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6 Easy Caregiving Tips When Dealing With Dementia

15 million Americans care for someone with dementia, according to data from The Alzheimer's Association. Caring for someone you love who has dementia brings numerous challenges. While it’s not in and of itself a specific illness, distinct types of dementia can include symptoms such as memory loss, an inability to communicate coherently, and overall disorientation. These mental challenges can make dementia an extremely distressing experience for the loved one who experiences it, as well as the person providing them with their regular care.
Learn more about each stage of dementia and its corresponding functional ability levels.
It’s important to know how to manage the day-to-day issues that can arise as a caregiver. Having a thorough understanding of the dementia process can help you to ensure that the person you’re caring for is as emotionally and physically healthy as they can be. Here are a few tips that can be invaluable to them and to you.

1. Speak simply

This may seem obvious, yet many care providers for those with dementia make the mistake of asking open-ended questions such as, “what would you like to eat for lunch today?” Someone whose brain hasn’t lost its ability to connect information into clear ideas and responses would find this easy to respond to. Someone with dementia, however, could find it overwhelming. It would be less anxiety-inducing to simply ask your loved one if they’d like some pasta. It’s better to ask questions that can be responded to with just a “yes” or “no.”

2. Patience is essential

A loved one who has dementia is in a constant struggle to regain speaking and thinking skills they’ve lost, which keeps them agitated. That’s why it’s so important for you to try and relieve the emotional and mental pressure they’re under. You may have a lot on your plate yourself and be moving quickly to achieve it all, but ultimately, rushing the person you provide care to won’t help. It will lead to confusion for both of you.

Learn 6 key facts about a person with dementia.

3. Make their environment as peaceful as possible

Clutter overwhelms everyone. It’s a form of sensory overload. Someone with dementia will find being in a disorganized room even more distressing. Use calm, subtle colors. Brightness is a stimulant. Busy patterns are more demanding to process so should be avoided. If you’re in the mood for music, listen to something with a soothing or peaceful ambiance. Don’t leave a TV droning non-stop in the background. Pleasant fragrances in the form of fresh flowers, scented soaps, and sachets can foster a sense of serenity and be aroma-therapeutic.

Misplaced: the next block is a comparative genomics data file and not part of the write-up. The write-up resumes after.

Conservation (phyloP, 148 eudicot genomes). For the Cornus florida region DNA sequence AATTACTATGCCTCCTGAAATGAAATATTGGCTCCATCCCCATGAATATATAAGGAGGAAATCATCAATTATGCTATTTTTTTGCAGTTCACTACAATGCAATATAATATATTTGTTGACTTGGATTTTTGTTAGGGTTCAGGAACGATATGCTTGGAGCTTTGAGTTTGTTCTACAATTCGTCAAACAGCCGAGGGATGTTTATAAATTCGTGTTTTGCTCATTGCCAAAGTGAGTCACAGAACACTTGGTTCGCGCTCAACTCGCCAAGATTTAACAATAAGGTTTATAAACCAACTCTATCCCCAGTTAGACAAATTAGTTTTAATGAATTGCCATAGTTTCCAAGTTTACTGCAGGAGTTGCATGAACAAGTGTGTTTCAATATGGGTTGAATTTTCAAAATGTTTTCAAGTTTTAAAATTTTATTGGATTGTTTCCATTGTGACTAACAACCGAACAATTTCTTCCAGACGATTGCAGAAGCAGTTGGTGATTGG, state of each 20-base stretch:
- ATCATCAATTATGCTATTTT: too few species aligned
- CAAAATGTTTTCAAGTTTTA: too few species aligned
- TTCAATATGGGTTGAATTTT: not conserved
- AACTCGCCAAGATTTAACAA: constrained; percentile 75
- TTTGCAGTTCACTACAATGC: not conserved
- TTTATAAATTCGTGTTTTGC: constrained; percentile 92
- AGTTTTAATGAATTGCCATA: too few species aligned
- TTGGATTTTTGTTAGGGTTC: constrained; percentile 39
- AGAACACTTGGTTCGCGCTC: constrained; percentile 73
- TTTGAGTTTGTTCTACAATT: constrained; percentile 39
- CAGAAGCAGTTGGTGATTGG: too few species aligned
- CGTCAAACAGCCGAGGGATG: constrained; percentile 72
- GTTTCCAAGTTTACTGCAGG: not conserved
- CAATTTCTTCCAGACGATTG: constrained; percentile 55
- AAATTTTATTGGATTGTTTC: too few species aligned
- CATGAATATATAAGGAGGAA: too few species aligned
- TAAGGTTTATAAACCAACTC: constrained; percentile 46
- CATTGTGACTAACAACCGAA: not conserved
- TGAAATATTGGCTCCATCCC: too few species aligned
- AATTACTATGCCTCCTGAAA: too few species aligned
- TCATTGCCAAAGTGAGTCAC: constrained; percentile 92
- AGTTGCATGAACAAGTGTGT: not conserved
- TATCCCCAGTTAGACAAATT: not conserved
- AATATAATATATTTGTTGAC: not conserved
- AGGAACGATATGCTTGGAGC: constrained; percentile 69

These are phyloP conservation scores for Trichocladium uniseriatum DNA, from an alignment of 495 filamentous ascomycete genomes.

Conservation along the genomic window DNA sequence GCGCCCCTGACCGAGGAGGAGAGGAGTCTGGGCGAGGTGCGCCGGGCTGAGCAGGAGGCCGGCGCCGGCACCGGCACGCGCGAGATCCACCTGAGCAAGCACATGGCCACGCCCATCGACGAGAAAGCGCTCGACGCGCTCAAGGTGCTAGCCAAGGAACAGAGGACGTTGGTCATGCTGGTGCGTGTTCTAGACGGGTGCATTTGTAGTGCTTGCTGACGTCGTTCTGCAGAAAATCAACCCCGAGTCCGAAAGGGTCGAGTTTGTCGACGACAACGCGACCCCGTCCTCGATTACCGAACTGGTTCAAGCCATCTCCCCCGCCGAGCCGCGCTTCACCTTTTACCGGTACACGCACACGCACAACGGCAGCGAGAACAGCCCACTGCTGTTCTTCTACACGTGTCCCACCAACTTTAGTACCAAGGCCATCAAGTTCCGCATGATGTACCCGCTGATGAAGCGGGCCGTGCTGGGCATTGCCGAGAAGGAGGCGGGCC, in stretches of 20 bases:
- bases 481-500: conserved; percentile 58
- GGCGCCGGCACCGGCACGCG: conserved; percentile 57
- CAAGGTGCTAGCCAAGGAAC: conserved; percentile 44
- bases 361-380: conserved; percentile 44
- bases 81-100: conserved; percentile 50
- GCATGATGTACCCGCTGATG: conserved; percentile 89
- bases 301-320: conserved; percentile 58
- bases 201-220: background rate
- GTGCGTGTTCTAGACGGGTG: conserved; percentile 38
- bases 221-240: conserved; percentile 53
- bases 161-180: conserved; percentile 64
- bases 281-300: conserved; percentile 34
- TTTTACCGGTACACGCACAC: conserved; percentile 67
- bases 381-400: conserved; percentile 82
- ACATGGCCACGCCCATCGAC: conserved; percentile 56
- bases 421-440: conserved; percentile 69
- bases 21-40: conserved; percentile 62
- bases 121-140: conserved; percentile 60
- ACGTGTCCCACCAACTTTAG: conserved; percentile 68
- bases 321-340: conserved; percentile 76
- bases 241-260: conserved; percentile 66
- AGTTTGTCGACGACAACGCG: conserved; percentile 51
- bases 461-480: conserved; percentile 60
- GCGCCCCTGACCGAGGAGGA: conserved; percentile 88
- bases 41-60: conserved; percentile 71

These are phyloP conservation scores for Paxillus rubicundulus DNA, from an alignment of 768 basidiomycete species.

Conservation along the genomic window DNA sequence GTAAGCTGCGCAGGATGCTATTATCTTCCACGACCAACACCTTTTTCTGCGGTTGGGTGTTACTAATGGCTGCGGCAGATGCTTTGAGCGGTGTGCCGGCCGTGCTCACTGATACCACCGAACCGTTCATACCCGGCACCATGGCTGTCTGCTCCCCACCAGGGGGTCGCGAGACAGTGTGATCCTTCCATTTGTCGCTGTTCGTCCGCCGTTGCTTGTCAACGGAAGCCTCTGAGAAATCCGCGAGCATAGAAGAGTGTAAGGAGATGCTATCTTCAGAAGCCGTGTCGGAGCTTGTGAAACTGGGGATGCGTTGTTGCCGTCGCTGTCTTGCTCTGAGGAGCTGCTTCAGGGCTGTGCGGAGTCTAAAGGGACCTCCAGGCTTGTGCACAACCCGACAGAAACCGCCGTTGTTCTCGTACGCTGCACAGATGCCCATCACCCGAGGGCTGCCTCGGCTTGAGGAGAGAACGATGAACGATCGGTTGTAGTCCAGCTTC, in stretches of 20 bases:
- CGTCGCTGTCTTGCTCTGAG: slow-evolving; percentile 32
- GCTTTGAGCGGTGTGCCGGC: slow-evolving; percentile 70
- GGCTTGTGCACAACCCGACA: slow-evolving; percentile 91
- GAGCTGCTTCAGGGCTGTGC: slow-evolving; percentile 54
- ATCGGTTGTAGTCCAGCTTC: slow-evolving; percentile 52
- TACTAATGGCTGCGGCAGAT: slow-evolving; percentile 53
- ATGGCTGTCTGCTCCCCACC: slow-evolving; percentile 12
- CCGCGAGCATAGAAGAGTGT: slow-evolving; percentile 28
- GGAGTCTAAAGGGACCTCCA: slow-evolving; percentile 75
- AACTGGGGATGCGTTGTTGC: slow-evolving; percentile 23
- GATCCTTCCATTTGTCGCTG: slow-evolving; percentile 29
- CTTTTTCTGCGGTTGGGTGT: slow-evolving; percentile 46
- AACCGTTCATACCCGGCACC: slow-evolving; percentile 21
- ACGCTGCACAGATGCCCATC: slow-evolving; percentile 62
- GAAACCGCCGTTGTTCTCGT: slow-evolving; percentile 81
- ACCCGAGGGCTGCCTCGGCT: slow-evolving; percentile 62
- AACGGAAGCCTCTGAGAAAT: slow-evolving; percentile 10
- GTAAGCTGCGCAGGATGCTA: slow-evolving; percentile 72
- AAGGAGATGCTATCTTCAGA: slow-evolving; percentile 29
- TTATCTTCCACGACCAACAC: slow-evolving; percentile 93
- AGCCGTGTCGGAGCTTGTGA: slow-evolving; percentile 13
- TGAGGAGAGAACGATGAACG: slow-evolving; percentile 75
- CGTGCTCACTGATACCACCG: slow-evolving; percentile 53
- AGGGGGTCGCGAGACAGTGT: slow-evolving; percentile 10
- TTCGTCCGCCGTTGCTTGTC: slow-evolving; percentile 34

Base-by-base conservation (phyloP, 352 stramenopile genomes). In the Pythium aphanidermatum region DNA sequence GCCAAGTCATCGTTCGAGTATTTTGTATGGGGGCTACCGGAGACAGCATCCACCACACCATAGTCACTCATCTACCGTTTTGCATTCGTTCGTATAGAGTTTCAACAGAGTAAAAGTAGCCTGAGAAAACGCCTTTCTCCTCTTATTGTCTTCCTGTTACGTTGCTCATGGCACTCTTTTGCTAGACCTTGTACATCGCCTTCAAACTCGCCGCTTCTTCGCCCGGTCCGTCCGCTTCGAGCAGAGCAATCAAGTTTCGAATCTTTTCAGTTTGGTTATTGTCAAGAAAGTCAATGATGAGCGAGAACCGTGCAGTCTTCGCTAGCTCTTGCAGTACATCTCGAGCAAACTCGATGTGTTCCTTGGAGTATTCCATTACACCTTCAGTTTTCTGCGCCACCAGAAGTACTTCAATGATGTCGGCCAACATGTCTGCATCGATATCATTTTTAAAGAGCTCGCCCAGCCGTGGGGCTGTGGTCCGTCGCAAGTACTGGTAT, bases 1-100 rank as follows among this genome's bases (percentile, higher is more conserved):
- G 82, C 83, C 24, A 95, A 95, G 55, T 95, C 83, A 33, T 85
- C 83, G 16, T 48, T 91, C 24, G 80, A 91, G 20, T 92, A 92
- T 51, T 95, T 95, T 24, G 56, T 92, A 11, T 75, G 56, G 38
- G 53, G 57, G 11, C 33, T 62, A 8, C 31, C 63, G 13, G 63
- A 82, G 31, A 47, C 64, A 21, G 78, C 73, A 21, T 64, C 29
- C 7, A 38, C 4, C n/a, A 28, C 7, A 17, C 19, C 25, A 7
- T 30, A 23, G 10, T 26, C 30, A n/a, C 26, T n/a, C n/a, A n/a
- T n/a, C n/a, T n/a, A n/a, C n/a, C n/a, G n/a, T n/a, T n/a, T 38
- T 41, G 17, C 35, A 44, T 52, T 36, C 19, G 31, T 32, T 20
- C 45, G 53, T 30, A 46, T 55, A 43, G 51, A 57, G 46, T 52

Learn 12 ways to create an empowering dementia environment.

4. The power of touch

Stroking your loved one’s face or brushing their hair are simple gestures that can send a strong loving message. Holding their hand when trying to get their full attention can also provide them with reassurance that everything’s okay. Hand-holding unites you with them in their struggle. It can also be a way of helping them feel safer about being in the mental state they’re in. Offering your hand for them to grip can even give them greater focus. In fact, recent research shows that making a fist is a stabilizing body motion that activates memory and positively stimulates the brain.

Learn how you can enhance quality time with a family member who has dementia.

5. Laughter helps

Laughter is therapeutic for most people. It has also, however, been shown to be beneficial to those with memory loss. One study recently conducted in Australia proves that telling jokes to a loved one can function the same way that using medication to relieve stress does. Laughter can also help you let go of the pressure you’re under as your loved one’s caretaker.

6. Physical exercise

Research increasingly shows that being active can slow down brain aging. Various studies also show a sedentary lifestyle increases the probability that dementia will set in. Exercising regularly can stimulate blood circulation to the brain. Giving the person your care for a daily cardiovascular workout for at least 20 minutes a day can result in giving them clarity and bringing their surroundings into greater focus.
Caring for a parent or other loved one who has dementia can be demanding and stressful. No one could ever make light of such a serious responsibility. Keeping a family member with dementia calm or engaged in ways that help them focus can go a long way in improving their quality of life as well as yours. Caretakers should remember that while being responsible for the constant care of an aging loved one can be difficult, if handled with sensitivity, it can be a deeply enriching bonding experience for both of you.

About the Author
Ryan Bridges is a contributing writer and media specialist for the Senior Helpers. He regularly produces content for a variety of lifestyle and living blogs, based around the transitional challenges that come with caregiving and staying active.
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